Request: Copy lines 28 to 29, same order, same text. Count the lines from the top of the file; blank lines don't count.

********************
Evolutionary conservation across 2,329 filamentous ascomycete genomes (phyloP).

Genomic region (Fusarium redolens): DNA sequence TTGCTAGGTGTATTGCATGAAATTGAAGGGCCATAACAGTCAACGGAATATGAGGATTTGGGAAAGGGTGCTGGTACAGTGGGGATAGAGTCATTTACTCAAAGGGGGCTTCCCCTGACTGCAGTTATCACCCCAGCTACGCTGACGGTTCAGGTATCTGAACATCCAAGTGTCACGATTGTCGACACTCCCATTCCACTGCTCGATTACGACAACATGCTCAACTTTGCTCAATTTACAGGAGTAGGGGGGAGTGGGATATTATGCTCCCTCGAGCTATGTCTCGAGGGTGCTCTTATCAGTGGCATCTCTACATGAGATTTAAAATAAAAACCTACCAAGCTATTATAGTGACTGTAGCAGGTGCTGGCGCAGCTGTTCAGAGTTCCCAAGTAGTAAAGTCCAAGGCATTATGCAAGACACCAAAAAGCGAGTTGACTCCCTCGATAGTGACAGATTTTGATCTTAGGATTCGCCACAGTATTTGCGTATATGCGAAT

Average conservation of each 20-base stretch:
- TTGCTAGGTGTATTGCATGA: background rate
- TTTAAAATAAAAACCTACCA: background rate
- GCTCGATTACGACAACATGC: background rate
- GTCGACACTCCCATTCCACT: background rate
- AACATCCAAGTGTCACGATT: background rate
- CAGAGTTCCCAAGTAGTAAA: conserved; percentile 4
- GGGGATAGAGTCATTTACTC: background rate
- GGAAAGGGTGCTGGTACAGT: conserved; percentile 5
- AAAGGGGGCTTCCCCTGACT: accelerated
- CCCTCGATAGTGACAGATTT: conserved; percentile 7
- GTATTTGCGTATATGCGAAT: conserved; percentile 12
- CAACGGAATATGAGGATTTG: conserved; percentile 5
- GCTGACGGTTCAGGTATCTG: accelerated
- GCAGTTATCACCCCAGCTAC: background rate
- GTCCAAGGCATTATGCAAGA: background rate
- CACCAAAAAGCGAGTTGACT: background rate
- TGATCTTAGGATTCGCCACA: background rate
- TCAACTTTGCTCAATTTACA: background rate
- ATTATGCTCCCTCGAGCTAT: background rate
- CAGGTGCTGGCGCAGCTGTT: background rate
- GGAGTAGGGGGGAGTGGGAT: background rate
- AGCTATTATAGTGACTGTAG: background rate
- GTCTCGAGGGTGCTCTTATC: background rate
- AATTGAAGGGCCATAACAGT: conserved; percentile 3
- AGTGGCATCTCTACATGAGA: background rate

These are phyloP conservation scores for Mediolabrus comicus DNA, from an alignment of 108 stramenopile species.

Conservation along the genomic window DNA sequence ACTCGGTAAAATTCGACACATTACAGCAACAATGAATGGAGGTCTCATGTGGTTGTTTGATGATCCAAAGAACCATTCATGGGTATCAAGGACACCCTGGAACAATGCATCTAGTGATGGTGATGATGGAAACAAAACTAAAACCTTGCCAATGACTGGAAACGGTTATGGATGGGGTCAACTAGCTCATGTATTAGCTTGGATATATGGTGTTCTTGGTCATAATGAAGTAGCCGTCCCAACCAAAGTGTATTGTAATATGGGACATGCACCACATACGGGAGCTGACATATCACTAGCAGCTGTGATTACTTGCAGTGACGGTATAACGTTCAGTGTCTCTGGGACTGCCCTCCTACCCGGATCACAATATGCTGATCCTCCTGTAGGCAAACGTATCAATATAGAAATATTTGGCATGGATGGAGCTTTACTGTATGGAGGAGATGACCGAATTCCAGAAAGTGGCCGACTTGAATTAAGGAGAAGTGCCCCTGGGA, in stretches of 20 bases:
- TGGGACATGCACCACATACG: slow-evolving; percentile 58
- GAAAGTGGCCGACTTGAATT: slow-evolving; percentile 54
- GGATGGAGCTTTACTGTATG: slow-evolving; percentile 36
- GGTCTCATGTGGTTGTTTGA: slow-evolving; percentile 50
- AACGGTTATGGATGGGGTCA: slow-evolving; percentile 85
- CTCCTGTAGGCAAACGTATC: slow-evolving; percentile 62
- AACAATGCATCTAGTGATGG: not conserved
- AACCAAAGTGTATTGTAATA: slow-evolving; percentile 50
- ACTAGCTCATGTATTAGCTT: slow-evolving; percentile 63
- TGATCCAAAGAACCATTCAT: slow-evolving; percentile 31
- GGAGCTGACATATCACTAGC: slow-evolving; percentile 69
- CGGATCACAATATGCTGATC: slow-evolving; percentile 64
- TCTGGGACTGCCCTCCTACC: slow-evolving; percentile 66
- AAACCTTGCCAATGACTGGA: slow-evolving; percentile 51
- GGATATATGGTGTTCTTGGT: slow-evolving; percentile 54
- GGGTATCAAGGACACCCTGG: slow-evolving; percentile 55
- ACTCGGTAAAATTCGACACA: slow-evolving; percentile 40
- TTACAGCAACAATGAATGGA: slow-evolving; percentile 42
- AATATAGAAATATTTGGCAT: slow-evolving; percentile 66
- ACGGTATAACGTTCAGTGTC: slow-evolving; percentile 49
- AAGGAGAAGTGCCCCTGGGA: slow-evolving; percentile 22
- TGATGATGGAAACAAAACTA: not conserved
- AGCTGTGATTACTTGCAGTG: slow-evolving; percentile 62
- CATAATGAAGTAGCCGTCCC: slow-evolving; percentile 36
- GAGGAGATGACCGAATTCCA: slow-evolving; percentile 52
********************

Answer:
- AGTGGCATCTCTACATGAGA: background rate

These are phyloP conservation scores for Mediolabrus comicus DNA, from an alignment of 108 stramenopile species.